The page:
In the Desert

Clark Ashton Smith

I met the night in unfamiliar lands,
In realmless desolations, drear and far,
Where no life was, nor any shard remained
Of tomb or cenotaph: all salient things
Long since had fed the prone monotony
Of the null forgetful sands. Here darkness carne
Directly as a king who mounts the throne
Of some Cimmerian primogeniture.
A waif of day, I wandered beneath stars
That seemed the unnumbered steely eyes of Death
Seeking the lost necropoles.

A wind
Rose loudly on the middle night, and passed,
Laden with nameless, immemorial dust,
The shapeless ghost of empires. In that dark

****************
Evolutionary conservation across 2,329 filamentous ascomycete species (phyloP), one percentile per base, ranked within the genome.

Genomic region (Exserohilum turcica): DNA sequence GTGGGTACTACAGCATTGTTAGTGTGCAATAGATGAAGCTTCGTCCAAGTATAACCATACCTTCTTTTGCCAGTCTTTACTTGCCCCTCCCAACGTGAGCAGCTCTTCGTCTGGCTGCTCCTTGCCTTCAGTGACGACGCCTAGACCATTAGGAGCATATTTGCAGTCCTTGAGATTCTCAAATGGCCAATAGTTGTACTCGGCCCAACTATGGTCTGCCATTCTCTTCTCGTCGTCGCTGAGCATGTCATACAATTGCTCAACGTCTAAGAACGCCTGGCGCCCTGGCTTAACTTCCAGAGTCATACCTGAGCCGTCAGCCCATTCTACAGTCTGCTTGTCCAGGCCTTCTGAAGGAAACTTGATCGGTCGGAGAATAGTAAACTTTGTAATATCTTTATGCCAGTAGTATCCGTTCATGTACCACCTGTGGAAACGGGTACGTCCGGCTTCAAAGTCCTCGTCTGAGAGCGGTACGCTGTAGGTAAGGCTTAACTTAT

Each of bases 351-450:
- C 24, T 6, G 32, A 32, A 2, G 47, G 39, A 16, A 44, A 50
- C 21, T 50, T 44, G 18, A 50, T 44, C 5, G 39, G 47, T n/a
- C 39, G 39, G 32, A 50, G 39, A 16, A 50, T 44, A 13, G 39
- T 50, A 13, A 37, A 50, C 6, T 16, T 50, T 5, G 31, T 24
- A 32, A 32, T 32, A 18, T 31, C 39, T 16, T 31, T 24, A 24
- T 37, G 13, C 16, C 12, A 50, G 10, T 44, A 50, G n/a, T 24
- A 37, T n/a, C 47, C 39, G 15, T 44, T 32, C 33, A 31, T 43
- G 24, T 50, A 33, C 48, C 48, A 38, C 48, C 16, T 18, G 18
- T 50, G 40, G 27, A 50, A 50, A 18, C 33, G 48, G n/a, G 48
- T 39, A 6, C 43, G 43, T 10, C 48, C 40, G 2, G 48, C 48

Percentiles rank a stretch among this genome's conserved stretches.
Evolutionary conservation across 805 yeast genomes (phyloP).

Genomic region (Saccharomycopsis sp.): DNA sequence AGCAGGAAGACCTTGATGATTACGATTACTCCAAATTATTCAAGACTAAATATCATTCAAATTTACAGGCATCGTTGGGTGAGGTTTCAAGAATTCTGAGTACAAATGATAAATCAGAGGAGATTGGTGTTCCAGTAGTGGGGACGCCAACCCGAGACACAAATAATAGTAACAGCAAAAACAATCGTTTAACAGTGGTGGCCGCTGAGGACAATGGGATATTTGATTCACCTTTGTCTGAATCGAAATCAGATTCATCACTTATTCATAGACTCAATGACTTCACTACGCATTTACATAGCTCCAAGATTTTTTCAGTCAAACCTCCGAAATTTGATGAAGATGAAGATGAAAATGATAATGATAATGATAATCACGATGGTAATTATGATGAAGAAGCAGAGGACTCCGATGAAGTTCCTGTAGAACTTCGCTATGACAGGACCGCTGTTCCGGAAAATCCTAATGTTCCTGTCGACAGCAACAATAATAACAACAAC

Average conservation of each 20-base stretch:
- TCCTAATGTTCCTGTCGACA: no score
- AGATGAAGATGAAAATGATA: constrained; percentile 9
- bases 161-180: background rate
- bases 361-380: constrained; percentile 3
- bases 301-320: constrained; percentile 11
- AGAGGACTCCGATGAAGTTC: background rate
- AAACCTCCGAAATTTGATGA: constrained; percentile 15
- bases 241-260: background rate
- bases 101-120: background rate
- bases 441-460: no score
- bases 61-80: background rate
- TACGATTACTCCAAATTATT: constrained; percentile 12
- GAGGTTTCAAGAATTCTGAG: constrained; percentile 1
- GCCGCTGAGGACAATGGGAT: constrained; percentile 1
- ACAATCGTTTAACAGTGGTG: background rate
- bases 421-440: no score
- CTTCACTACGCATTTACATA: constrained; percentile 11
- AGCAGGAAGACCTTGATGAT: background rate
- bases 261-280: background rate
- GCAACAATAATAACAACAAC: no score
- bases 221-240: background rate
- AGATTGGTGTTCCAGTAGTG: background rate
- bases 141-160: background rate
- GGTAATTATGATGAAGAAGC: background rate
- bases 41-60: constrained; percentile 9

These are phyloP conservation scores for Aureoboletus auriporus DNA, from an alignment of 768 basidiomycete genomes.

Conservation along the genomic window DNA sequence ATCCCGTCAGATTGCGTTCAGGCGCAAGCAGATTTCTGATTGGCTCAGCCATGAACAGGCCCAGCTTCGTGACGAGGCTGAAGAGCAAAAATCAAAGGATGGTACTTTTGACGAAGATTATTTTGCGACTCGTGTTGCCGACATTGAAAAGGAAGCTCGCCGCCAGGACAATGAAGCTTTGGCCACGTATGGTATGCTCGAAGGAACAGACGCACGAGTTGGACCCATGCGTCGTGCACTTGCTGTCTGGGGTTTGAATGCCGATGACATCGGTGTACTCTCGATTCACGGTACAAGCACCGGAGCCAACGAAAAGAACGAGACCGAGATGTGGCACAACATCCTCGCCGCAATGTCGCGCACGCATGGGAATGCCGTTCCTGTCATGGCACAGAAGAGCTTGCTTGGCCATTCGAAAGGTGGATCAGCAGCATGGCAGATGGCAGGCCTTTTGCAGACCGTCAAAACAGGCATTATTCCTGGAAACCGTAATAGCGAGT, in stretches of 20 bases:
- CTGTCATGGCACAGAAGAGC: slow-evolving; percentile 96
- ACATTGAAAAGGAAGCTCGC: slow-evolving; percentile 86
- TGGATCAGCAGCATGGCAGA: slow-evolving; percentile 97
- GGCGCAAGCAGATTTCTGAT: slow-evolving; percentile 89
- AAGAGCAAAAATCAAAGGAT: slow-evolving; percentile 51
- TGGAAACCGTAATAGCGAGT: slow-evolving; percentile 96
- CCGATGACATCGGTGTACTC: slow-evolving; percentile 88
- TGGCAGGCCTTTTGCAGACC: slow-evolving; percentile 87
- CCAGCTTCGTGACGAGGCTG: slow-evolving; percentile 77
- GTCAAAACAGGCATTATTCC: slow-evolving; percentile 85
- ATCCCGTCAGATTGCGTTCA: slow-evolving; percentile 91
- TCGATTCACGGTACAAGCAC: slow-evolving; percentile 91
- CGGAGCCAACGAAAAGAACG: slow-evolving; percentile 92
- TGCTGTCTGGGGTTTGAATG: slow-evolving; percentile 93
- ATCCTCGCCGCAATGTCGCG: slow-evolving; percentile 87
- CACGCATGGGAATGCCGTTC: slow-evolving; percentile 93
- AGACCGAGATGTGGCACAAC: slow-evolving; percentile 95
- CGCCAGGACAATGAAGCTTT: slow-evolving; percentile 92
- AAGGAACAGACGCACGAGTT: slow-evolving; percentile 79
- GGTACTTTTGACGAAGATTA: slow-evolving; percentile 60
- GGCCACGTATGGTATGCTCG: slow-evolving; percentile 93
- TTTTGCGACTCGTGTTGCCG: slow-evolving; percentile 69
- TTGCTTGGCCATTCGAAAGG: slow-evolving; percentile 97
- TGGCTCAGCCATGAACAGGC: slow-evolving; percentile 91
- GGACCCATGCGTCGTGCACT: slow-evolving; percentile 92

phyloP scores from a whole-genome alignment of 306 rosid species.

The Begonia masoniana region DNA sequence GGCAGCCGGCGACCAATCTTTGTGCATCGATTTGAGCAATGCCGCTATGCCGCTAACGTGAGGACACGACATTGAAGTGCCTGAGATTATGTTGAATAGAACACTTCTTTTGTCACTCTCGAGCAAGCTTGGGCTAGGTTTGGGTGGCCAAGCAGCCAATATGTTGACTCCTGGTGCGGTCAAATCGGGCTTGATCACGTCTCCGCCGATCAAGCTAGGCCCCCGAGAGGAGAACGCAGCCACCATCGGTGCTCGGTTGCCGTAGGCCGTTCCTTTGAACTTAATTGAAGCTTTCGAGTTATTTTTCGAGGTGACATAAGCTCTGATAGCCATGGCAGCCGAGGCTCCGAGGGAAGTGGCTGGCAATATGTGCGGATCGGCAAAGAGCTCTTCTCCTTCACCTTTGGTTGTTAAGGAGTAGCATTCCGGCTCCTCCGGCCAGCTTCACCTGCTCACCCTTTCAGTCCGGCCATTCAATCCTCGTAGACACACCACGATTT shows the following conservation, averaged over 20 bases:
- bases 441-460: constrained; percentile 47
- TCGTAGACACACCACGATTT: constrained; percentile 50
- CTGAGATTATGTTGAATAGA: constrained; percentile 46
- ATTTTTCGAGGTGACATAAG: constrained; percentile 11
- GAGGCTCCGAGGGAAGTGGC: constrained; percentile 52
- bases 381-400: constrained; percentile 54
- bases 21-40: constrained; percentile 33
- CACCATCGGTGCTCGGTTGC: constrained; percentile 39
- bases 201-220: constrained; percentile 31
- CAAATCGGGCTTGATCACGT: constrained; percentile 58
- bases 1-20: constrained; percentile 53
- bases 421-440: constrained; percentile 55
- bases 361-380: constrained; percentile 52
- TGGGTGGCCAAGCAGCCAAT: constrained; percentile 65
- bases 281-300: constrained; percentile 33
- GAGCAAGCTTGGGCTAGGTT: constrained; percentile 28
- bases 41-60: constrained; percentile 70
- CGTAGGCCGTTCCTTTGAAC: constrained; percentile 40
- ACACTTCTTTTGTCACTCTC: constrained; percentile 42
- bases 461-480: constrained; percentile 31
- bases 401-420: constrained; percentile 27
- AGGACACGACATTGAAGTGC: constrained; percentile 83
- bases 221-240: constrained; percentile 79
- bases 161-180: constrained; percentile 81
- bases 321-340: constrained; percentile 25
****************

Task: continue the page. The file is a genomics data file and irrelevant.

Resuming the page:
Alien and secret as the heart of death,
I knew not if the wind, remembering
Walls that were great upon its ancient way,
Sang now their threnody, or if the dust,
Tongueless itself, found in the shrilling wind
A tongue for its regret. I, wandering there,
Felt but the dust's unseen, mysterious kiss,
Heard but the grievous wind. . . . So have I known
Lost visions vaguely grasp at memory
And fall back unrecalled. . . . Then, laden still
With sorrow and with dustiness of Eld,
Stirring the desert dark, the wind went on
To leave its dwindling burden at the feet
Of splendid morning unendurable.

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